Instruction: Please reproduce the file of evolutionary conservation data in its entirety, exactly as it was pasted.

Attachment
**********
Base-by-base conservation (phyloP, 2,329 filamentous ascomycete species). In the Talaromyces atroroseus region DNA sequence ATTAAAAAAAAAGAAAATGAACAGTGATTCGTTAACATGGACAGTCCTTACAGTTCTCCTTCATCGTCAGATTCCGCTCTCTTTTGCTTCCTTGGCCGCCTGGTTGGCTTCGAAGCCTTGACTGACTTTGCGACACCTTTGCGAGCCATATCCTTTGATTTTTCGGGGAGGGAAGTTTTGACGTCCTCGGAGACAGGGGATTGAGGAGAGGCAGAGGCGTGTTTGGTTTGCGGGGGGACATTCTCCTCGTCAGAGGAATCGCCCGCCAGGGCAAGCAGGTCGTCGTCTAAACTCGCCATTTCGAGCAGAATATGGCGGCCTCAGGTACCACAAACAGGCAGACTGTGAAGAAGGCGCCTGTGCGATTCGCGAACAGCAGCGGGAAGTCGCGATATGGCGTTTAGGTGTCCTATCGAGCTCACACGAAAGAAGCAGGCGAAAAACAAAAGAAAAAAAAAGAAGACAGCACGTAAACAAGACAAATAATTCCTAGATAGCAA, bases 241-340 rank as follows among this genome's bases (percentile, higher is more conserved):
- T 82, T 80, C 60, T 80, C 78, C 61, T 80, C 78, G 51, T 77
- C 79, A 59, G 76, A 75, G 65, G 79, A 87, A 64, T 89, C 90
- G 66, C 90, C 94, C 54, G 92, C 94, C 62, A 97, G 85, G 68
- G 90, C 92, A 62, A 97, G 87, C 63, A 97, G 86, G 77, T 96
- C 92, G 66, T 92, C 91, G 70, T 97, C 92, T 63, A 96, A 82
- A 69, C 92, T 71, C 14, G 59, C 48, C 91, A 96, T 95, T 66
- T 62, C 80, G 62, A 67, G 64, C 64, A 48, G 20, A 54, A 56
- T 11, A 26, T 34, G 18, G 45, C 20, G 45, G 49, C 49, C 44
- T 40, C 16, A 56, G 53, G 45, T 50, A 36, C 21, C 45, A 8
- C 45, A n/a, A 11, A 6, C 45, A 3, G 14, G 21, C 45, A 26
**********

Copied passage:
Base-by-base conservation (phyloP, 2,329 filamentous ascomycete species). In the Talaromyces atroroseus region DNA sequence ATTAAAAAAAAAGAAAATGAACAGTGATTCGTTAACATGGACAGTCCTTACAGTTCTCCTTCATCGTCAGATTCCGCTCTCTTTTGCTTCCTTGGCCGCCTGGTTGGCTTCGAAGCCTTGACTGACTTTGCGACACCTTTGCGAGCCATATCCTTTGATTTTTCGGGGAGGGAAGTTTTGACGTCCTCGGAGACAGGGGATTGAGGAGAGGCAGAGGCGTGTTTGGTTTGCGGGGGGACATTCTCCTCGTCAGAGGAATCGCCCGCCAGGGCAAGCAGGTCGTCGTCTAAACTCGCCATTTCGAGCAGAATATGGCGGCCTCAGGTACCACAAACAGGCAGACTGTGAAGAAGGCGCCTGTGCGATTCGCGAACAGCAGCGGGAAGTCGCGATATGGCGTTTAGGTGTCCTATCGAGCTCACACGAAAGAAGCAGGCGAAAAACAAAAGAAAAAAAAAGAAGACAGCACGTAAACAAGACAAATAATTCCTAGATAGCAA, bases 241-340 rank as follows among this genome's bases (percentile, higher is more conserved):
- T 82, T 80, C 60, T 80, C 78, C 61, T 80, C 78, G 51, T 77
- C 79, A 59, G 76, A 75, G 65, G 79, A 87, A 64, T 89, C 90
- G 66, C 90, C 94, C 54, G 92, C 94, C 62, A 97, G 85, G 68
- G 90, C 92, A 62, A 97, G 87, C 63, A 97, G 86, G 77, T 96
- C 92, G 66, T 92, C 91, G 70, T 97, C 92, T 63, A 96, A 82
- A 69, C 92, T 71, C 14, G 59, C 48, C 91, A 96, T 95, T 66
- T 62, C 80, G 62, A 67, G 64, C 64, A 48, G 20, A 54, A 56
- T 11, A 26, T 34, G 18, G 45, C 20, G 45, G 49, C 49, C 44
- T 40, C 16, A 56, G 53, G 45, T 50, A 36, C 21, C 45, A 8
- C 45, A n/a, A 11, A 6, C 45, A 3, G 14, G 21, C 45, A 26